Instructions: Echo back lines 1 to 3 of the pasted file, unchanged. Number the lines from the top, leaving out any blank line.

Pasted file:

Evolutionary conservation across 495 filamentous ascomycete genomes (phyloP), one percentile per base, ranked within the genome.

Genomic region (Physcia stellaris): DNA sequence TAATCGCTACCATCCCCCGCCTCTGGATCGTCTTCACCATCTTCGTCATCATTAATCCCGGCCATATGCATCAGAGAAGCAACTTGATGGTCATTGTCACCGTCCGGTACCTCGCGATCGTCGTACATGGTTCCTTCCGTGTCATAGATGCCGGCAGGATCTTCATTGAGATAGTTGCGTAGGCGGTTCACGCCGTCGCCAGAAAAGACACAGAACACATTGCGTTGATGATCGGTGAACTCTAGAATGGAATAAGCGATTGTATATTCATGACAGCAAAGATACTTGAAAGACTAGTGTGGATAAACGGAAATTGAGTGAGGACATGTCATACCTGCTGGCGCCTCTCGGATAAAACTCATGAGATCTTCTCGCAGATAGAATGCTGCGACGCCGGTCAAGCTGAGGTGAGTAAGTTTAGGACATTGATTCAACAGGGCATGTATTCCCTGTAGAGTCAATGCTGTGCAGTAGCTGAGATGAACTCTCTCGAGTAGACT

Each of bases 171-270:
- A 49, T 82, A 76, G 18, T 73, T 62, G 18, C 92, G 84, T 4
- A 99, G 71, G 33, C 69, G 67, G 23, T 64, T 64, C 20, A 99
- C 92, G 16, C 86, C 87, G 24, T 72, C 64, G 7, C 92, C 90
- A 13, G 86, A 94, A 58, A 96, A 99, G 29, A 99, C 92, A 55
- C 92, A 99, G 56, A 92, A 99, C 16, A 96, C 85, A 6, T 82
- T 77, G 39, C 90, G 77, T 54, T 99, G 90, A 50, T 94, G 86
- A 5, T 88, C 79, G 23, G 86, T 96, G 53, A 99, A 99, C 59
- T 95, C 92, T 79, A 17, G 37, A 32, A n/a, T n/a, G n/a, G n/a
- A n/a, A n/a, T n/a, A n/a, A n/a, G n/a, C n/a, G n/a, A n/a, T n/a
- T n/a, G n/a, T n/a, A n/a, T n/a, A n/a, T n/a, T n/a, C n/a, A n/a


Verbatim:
Evolutionary conservation across 495 filamentous ascomycete genomes (phyloP), one percentile per base, ranked within the genome.

Genomic region (Physcia stellaris): DNA sequence TAATCGCTACCATCCCCCGCCTCTGGATCGTCTTCACCATCTTCGTCATCATTAATCCCGGCCATATGCATCAGAGAAGCAACTTGATGGTCATTGTCACCGTCCGGTACCTCGCGATCGTCGTACATGGTTCCTTCCGTGTCATAGATGCCGGCAGGATCTTCATTGAGATAGTTGCGTAGGCGGTTCACGCCGTCGCCAGAAAAGACACAGAACACATTGCGTTGATGATCGGTGAACTCTAGAATGGAATAAGCGATTGTATATTCATGACAGCAAAGATACTTGAAAGACTAGTGTGGATAAACGGAAATTGAGTGAGGACATGTCATACCTGCTGGCGCCTCTCGGATAAAACTCATGAGATCTTCTCGCAGATAGAATGCTGCGACGCCGGTCAAGCTGAGGTGAGTAAGTTTAGGACATTGATTCAACAGGGCATGTATTCCCTGTAGAGTCAATGCTGTGCAGTAGCTGAGATGAACTCTCTCGAGTAGACT

Each of bases 171-270: